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Developer Advocate
Developer Advocate
In this CloudFoundryFun post, I demonstrate how to implement a minimal business application that leverages the SAP Cloud Application Programming Model (CAP). These instructions can be used for learning purposes as well as for demonstration purposes when a lightweight database and an OData service need to be bootstrapped within seconds.

Tiny CAP - Less is more

You might ask yourself, "Why would I want to create a tiny CAP project? Why shouldn't I follow the official tutorials and follow best-practices when I create a new CAP project?" And these are the right questions to ask. When creating a new cloud-native application, you should absolutely follow these guidelines!

What I show you in this post is intended for other scenarios - in most cases, these are local-development-only scenarios. In such situations, it makes sense to reduce the complexity to a minimum to focus on the particular CAP feature you want to show or investigate. Standard cloud-native best-practices can become a hurdle in these cases and lead to over-engineering:


XKCD - The general problem

Tiny CAP projects can be useful when you hear about a new feature that you want to test in an isolated environment, when you want to demo something to your colleagues, when you want to validate a bug, or when you simply want to have fun while coding a POC (we shouldn't forget that this is the #CloudFoundryFun series).

npx to the help

In all these scenarios, we want to kickstart a minimal viable project without doing more than necessary to set it up. I actually do this quite often in non-CAP projects as well.

For example, when I want to run a code sample from the UI5 Demo Kit. In case you're not familiar with this page, it contains numerous code samples that show different configuration options of UI5 controls. Besides the code of the implementation, you can also see and interact with the UI5 control on this page. The download function provides a minimal project that includes all necessary static files to run and modify the demo on a local machine. All you need to do is to spin up a web server that serves these static files. When doing so, I don't want to create a new project with the UI5 tooling (the successor of the grunt build) because it would simply be too much effort. All I need to do is to start a webserver from this directory.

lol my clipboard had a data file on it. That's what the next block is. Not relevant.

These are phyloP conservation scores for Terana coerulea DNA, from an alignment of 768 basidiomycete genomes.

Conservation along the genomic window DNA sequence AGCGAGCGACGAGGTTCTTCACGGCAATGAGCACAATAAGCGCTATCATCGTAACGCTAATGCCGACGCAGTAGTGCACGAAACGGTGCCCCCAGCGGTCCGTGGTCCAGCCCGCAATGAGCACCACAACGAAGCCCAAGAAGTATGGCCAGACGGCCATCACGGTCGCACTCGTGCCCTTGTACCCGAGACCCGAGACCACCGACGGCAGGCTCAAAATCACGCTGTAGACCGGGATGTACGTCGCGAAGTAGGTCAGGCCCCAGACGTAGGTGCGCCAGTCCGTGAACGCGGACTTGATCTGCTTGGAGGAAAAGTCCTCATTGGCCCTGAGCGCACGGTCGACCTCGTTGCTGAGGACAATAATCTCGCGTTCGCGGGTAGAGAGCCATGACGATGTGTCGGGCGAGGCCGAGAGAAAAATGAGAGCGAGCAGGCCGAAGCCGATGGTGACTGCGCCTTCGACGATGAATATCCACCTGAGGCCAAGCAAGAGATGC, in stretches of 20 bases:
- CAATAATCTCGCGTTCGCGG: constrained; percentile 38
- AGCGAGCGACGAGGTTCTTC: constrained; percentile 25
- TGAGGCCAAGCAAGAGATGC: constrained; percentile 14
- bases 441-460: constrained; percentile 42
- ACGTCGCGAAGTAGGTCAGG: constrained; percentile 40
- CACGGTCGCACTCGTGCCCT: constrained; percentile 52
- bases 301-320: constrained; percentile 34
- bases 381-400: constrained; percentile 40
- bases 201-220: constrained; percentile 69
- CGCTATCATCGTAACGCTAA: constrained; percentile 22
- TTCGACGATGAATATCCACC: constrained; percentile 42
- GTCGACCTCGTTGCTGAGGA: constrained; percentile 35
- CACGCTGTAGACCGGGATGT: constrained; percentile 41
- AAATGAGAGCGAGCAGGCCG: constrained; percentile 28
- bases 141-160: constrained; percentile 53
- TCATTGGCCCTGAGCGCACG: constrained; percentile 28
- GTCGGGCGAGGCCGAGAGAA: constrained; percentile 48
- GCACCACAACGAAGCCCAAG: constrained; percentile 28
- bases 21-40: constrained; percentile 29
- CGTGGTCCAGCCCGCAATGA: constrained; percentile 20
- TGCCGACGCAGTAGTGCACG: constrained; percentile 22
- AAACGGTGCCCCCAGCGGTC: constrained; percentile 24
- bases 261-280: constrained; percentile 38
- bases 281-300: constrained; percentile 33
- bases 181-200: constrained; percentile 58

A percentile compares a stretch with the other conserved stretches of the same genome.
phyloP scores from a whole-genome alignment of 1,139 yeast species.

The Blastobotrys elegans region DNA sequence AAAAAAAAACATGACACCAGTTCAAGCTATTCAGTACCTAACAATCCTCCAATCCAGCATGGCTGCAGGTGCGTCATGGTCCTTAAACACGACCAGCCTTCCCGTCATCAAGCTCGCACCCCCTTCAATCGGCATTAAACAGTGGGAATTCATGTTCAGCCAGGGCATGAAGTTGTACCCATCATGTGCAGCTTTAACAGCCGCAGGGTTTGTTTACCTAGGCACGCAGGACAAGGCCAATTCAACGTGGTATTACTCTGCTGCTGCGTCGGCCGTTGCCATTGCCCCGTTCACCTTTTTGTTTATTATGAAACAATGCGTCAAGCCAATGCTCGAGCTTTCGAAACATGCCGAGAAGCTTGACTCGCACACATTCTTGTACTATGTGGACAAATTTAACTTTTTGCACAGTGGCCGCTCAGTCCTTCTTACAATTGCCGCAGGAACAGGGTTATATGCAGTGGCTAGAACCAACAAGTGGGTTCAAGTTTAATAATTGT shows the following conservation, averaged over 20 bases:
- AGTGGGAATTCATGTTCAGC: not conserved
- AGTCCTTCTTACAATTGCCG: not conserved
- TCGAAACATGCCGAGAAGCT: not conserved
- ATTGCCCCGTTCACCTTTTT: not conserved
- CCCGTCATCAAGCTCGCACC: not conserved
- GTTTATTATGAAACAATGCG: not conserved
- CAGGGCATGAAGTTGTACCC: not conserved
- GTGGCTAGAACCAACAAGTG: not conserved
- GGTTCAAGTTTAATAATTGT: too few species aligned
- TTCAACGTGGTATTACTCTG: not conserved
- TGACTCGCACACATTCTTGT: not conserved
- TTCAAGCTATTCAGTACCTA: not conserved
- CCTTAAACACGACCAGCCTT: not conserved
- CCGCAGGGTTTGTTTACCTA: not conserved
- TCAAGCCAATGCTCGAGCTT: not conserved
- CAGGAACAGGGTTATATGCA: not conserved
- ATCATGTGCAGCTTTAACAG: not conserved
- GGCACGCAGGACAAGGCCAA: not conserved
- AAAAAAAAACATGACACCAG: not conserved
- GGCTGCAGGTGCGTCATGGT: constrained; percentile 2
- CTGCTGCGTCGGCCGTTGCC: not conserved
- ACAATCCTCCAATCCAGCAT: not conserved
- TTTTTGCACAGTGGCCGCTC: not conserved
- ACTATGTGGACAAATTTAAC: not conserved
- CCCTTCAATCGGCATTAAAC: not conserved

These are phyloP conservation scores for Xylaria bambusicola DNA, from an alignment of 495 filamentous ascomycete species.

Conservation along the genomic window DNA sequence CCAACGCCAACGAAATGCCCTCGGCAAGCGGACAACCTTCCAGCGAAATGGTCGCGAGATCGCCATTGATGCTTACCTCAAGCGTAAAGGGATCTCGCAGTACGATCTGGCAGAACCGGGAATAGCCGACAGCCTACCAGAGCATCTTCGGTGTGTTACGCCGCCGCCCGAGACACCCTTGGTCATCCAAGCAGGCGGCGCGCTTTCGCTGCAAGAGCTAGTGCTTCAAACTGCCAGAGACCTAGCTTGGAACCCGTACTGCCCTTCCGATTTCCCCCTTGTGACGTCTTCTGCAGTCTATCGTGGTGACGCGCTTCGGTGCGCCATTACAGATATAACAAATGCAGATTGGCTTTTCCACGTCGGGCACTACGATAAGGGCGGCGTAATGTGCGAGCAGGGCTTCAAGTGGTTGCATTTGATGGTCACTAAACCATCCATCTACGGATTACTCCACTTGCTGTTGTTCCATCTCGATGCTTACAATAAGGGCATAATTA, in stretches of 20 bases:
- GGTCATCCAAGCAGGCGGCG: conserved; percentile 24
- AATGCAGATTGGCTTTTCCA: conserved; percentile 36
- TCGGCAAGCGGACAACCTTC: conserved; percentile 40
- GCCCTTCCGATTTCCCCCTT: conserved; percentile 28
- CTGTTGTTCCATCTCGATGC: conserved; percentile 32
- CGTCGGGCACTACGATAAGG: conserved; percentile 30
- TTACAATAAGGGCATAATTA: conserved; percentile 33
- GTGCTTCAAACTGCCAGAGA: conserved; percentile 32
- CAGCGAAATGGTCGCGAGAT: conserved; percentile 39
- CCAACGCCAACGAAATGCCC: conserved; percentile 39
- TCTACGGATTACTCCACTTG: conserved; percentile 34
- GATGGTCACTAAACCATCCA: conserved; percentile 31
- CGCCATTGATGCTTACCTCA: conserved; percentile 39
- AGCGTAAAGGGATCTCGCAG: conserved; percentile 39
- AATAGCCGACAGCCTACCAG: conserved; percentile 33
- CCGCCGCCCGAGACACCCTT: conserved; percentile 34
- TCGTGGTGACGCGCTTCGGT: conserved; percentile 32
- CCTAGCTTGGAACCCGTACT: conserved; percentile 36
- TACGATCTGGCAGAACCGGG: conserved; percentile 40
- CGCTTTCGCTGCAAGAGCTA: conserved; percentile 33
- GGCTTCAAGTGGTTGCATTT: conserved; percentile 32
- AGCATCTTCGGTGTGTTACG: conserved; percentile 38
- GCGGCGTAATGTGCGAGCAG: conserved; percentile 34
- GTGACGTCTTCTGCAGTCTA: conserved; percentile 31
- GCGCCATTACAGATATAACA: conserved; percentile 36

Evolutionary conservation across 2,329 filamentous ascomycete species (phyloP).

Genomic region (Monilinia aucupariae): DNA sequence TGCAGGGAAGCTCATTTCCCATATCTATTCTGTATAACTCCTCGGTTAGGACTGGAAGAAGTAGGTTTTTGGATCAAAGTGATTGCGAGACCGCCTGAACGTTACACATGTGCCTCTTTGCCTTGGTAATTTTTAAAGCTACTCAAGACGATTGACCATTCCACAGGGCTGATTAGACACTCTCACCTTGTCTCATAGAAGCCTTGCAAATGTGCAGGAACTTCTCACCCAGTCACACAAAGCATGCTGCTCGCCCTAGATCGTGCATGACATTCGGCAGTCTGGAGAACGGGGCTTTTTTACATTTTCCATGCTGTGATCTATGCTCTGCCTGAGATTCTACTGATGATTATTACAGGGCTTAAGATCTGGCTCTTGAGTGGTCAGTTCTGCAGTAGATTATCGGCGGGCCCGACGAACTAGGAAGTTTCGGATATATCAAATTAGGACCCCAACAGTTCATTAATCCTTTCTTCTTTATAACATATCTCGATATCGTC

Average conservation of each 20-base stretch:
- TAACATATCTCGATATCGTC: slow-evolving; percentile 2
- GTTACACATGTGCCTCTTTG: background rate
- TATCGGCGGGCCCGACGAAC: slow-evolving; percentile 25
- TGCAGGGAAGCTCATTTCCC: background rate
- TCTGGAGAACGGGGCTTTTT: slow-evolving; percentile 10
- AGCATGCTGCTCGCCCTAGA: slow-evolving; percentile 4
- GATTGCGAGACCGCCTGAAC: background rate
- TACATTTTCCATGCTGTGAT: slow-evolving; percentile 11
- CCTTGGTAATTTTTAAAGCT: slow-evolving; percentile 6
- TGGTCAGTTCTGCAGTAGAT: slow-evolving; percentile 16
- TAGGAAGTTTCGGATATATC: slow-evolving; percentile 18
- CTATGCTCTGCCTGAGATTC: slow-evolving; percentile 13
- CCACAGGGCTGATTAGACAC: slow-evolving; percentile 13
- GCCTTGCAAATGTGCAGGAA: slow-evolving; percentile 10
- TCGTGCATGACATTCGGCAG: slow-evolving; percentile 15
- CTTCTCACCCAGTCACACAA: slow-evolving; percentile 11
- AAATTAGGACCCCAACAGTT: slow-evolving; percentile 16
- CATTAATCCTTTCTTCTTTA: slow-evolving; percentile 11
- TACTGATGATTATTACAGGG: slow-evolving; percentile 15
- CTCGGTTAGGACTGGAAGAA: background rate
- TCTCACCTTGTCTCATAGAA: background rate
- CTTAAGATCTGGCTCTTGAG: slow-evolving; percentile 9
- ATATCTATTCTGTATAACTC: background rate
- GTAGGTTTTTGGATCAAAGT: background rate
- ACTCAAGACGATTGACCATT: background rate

And for this, I can leverage the "executable version of npm": npx. This command comes with all Node.js installations >5.2, so I hope all of you have this already 🙂 (If not, please update Node.js!). With npx, you can skip the installation and run any npm modules immediately:
npx http-server

When you execute this command, the tool will check if the specified npm module has been installed in the local node_modules folder (if there is one). If not, it will see if the module has been installed globally in your user directory. If this check fails as well, it will download the package to a temporary directory and run it from there.

I'm a big fan of npx. It allows me to run the latest version of many tools without having to install them globally, and therefore, I also never use an old version accidentally. This makes sense in many cases from alternative web frameworks like express (with npx express), testing tools like mocha or eslint, or generators like create-react-app or easy-ui5.

Back to CAP

In this section, we will discuss what we actually need for a meaningful CAP service. To start, let's have a look at the files and directories that are created when we execute cds init (you don't have to execute this command):

  • package.json


  • /app

  • /db

  • /srv